Reference > Brewer’s Dictionary > Poltroon’.

 Poltron.Polybo’tes (4 syl.). 
E. Cobham Brewer 1810–1897. Dictionary of Phrase and Fable. 1898.
A coward. Menage derives it from the Italian poltro, a bed, because cowards feign themselves sick a-bed in times of war. Saumaise says it means “maimed of the thumb,” because in times of conscription those who had no stomach for the field disqualified themselves by cutting off their right thumb. More probably a poltroon is a hawk that will not or cannot fly at game. (See above.)   1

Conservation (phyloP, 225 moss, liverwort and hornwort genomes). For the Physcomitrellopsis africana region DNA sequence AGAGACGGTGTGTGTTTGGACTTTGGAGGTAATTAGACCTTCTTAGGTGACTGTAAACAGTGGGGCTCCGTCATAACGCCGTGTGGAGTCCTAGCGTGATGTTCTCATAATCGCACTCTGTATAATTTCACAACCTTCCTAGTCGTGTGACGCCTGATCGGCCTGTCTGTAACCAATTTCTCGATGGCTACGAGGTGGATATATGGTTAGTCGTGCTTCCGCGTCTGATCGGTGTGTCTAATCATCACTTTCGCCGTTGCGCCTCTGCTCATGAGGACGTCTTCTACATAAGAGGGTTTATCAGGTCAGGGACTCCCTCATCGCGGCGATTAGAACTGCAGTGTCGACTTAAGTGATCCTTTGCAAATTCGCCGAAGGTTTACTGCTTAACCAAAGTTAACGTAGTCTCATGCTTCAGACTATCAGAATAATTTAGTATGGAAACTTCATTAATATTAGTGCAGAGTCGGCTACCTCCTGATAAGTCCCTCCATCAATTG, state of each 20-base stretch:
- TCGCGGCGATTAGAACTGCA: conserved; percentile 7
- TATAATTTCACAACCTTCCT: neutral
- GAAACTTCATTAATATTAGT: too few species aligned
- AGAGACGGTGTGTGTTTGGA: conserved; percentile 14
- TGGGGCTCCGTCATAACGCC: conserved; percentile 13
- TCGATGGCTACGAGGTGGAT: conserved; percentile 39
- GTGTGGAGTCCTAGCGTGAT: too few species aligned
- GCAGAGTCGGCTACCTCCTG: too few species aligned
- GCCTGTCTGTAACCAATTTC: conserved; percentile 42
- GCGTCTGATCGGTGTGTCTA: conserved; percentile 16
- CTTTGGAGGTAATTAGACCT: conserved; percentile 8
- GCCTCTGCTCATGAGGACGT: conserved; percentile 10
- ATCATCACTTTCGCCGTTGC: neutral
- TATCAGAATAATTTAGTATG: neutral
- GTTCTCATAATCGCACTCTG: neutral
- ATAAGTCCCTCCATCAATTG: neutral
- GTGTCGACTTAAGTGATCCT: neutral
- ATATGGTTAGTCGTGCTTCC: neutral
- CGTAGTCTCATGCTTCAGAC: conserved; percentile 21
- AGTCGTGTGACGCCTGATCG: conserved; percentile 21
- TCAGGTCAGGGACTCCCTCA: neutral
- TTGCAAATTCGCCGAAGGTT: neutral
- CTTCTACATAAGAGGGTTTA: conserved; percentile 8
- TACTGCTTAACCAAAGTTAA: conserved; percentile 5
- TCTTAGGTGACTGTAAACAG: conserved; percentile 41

Poltron.Polybo’tes (4 syl.). 


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